Our samples are placed inside the Deuteron target, allowing us to maximize our flux of 2.7 MeV neutrons. The neutron energy can be modified by changing the relative angle of the sample.
The close proximity of our samples to the neutron source allows us to utilize a high fraction of the total neutrons produced by the device.
Future plans include raising the operating voltage and current, to increase our total neutron yield.
Campanian Ignimbrite (57 ka), Alder Creek Sanidine (1.2 Ma) and Vesuvian eruption (1939 a) samples of various grain sizes (from <15 to 125 μm) were successfully dated with the Ar/Ar technique using the HFNG.
The quasi-monoenergetic neutron spectrum of the HFNG is appealing for geochronology because contaminant nuclear reactions are minimized, improving the precision of the technique. However the reaction cross-section is poorly known in this region, which impacts experiment planning and optimization.
Deuterium ion beam optics were optimized by simulations for various extraction configurations in order to achieve a uniform neutron flux distribution and an acceptable heat load. Also, experiments were performed in order to benchmark the modeling and characterization of the HFNG.
The (n,p) and (n,a) reaction cross-sections were measured for 5 natural chlorine samples in the 2.4-2.8 MeV neutron energy range. These measurements are essential to the design of chloride-based molten salt reactors because they determine the level of chlorine-37 enrichment required for criticality.
Cross sections for the 47Ti(n,p)47Sc and 64Zn(n,p)64Cu reactions have been measured for quasi-monoenergetic DD neutrons produced by the HFNG. The study was motivated by interest in the production of 47Sc and 64Cu as emerging medical isotopes, highlighting the utility of compact, DD-based neutron sources for the production of radionuclides for medical applications.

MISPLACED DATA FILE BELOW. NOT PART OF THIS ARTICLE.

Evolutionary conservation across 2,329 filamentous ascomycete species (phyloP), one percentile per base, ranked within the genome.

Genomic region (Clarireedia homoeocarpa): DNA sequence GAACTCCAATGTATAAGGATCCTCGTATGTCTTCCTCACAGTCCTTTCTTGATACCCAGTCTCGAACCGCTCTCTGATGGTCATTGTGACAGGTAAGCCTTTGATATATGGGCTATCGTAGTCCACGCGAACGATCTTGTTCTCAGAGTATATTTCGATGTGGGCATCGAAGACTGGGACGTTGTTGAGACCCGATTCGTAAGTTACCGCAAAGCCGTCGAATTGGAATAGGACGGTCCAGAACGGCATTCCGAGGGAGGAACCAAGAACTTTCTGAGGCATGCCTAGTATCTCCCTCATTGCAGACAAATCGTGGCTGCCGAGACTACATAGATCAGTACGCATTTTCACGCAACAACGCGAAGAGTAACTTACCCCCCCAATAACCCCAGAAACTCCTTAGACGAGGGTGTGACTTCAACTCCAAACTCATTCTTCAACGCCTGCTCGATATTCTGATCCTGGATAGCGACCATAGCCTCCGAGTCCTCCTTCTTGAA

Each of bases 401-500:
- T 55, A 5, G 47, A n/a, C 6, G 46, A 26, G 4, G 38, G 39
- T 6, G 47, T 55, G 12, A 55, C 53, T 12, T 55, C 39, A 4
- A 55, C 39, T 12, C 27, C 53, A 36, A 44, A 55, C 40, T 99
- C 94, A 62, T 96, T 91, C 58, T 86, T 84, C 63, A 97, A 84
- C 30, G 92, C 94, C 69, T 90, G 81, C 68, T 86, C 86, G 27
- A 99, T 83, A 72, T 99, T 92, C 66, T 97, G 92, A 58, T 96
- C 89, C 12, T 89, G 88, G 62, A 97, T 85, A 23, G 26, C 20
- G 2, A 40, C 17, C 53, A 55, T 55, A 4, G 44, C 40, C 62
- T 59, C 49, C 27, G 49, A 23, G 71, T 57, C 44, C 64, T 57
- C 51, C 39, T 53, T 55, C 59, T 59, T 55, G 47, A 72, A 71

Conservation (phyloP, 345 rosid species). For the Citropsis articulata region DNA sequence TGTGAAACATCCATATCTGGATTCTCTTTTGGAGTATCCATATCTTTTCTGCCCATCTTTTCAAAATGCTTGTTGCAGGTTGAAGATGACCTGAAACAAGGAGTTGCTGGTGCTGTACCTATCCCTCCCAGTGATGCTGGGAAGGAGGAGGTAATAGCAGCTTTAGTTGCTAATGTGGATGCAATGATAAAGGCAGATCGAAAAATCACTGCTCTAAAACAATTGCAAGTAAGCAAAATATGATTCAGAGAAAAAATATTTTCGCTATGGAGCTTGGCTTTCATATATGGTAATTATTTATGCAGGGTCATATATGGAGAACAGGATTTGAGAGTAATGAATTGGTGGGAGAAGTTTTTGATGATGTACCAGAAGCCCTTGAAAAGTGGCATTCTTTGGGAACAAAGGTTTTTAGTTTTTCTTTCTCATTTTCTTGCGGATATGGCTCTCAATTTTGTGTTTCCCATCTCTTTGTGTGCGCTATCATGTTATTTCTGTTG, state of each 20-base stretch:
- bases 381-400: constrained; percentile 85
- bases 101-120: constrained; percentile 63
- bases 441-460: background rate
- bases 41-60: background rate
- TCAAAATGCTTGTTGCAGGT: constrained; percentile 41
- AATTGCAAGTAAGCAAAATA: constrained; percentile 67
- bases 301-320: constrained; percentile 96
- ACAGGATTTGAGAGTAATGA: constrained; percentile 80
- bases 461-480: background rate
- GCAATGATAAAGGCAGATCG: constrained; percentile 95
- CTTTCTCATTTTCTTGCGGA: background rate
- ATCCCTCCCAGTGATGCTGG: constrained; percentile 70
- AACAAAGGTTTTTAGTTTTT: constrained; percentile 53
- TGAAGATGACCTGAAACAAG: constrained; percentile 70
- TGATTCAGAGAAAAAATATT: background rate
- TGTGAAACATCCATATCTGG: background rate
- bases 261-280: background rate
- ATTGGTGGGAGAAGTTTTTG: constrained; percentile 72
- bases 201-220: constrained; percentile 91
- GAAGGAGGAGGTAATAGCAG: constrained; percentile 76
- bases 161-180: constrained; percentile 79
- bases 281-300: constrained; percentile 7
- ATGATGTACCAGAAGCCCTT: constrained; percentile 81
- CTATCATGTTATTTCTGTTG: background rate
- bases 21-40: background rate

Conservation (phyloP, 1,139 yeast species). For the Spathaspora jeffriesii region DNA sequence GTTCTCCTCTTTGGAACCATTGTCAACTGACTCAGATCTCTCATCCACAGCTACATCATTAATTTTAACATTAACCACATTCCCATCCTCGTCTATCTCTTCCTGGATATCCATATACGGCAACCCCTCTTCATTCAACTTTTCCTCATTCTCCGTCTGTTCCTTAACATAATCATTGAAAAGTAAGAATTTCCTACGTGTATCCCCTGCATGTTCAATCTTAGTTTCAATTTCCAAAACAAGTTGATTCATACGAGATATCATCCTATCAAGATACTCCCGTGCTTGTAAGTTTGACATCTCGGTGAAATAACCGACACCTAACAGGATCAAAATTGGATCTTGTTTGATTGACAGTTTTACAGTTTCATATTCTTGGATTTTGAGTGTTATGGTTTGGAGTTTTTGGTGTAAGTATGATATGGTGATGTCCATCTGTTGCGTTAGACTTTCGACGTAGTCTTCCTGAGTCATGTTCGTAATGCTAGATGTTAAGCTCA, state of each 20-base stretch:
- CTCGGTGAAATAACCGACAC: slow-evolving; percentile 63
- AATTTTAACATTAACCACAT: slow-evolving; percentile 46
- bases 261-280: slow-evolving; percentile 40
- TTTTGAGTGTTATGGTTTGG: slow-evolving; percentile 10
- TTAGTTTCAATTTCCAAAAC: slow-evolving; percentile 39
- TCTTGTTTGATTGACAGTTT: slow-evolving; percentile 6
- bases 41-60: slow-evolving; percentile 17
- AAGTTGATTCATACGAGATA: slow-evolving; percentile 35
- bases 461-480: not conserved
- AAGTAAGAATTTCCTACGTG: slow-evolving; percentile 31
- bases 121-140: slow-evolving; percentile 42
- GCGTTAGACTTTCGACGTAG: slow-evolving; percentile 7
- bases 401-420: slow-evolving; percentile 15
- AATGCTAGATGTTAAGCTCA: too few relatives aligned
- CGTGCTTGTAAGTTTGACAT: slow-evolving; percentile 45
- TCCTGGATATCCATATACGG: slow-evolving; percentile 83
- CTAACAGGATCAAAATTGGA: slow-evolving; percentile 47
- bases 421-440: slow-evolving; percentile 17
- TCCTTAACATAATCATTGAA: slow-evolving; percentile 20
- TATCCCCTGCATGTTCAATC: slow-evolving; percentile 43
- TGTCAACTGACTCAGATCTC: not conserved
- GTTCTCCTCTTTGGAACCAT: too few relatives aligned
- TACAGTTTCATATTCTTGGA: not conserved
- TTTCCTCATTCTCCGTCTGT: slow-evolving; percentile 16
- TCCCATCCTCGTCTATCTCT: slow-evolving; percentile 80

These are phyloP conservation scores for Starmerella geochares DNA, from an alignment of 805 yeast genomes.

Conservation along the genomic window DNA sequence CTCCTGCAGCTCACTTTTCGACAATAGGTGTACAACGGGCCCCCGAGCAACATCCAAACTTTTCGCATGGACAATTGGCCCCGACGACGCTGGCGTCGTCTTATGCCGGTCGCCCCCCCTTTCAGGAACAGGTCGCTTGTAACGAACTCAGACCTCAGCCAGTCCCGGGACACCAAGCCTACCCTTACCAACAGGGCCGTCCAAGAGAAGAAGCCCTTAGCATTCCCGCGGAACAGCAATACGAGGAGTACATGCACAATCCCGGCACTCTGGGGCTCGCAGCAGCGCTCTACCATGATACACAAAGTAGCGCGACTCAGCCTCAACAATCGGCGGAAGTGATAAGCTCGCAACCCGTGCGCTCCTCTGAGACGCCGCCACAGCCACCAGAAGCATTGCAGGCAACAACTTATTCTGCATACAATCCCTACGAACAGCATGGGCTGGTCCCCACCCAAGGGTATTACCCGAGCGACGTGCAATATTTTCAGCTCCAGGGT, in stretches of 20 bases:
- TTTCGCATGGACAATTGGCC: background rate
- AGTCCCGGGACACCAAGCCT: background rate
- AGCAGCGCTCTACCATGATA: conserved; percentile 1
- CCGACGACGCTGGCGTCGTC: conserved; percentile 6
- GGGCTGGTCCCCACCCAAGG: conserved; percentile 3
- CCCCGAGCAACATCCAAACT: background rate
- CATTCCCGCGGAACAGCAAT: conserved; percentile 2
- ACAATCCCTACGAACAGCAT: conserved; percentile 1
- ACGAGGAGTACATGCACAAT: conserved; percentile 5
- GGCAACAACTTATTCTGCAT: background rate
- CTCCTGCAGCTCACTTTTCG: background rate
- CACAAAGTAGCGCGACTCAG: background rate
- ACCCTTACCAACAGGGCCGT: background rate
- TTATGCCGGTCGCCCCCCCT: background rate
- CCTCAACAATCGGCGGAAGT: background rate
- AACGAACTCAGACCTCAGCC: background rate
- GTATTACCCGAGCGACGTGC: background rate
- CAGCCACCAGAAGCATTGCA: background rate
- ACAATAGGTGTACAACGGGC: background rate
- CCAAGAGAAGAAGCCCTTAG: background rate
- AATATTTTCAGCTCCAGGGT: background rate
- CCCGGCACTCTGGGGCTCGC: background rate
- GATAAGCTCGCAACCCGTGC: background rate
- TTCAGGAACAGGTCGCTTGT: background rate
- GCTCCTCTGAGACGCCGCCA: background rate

The natNi(n,p) reaction is a common fast neutron fluence monitor due to its high cross-section and long half-life. The HFNG has been adapted to perform high-resolution cross-section measurements, and the Ni(n,p) reaction was measured as a test of this capability.
Professor Bernstein is the Nuclear Data Group Leader at Lawrence Berkeley National Laboratory (LBNL). He leads the Data Evaluation for Applied Nuclear Science (DEANS) project at UC-Berkeley as a part of the US Nuclear Data Program. Dr. Bernstein is an advisor to the Nuclear Data Services Section of the International Atomic Energy Agency.
Dr. Batchelder is the scientific facility manager for the High Flux Neutron Generator. He is an Assistant Research Engineer in the LBNL/UC-Berkeley Nuclear Data group and a nuclear structure evaluator with more than 20 years of experience measuring the properties of unstable nuclei using radioactive beams and decay spectroscopy.
Jon is a Ph.D. student in the UC Berkeley department of Nuclear Engineering. He maintains and operates the HFNG, and his research interests are in nuclear data, Monte-Carlo methods and medical isotope production. He also performs experiments at the 88" cyclotron at LBNL, and when he's not measuring cross-sections you can find him skiing at Lake Tahoe.
Max is completing his bachelor's in Nuclear Engineering following an eighteen year career in software development writing high-speed decision systems for Fortune 500 companies. He currently supports HFNG operations in the group's nuclear structure investigations, but his near-term goal is pursuing PhD studies in fusion plasma geometries, plasma-material interactions, and snowflake divertor configurations.
I'm a Chemical/Nuclear Engineering undergraduate eager to get into research. My research interests are anything you're willing to explain to me and my career goals are either working at a National Lab or building a Chocolate factory.
Future Goals: I hope to serve in the U.S. submarine force and eventually design/work with small modular reactors.
Recent research includes building a Luminosity detector for the CERN LHC, studying neutrinos for the IceCube collaboration, and designing and building a high resolution tracking detector for STAR at the RHIC accelerator. I am also a Affiliate Staff Scientist at Lawrence Berkeley National Laboratory.
Professional engineer (nuclear, electrical, mechanical). Current focus is on HFNG safety and operation, cooling system improvements, and target design. Also an Affiliate Staff Scientist at Lawrence Berkeley National Laboratory.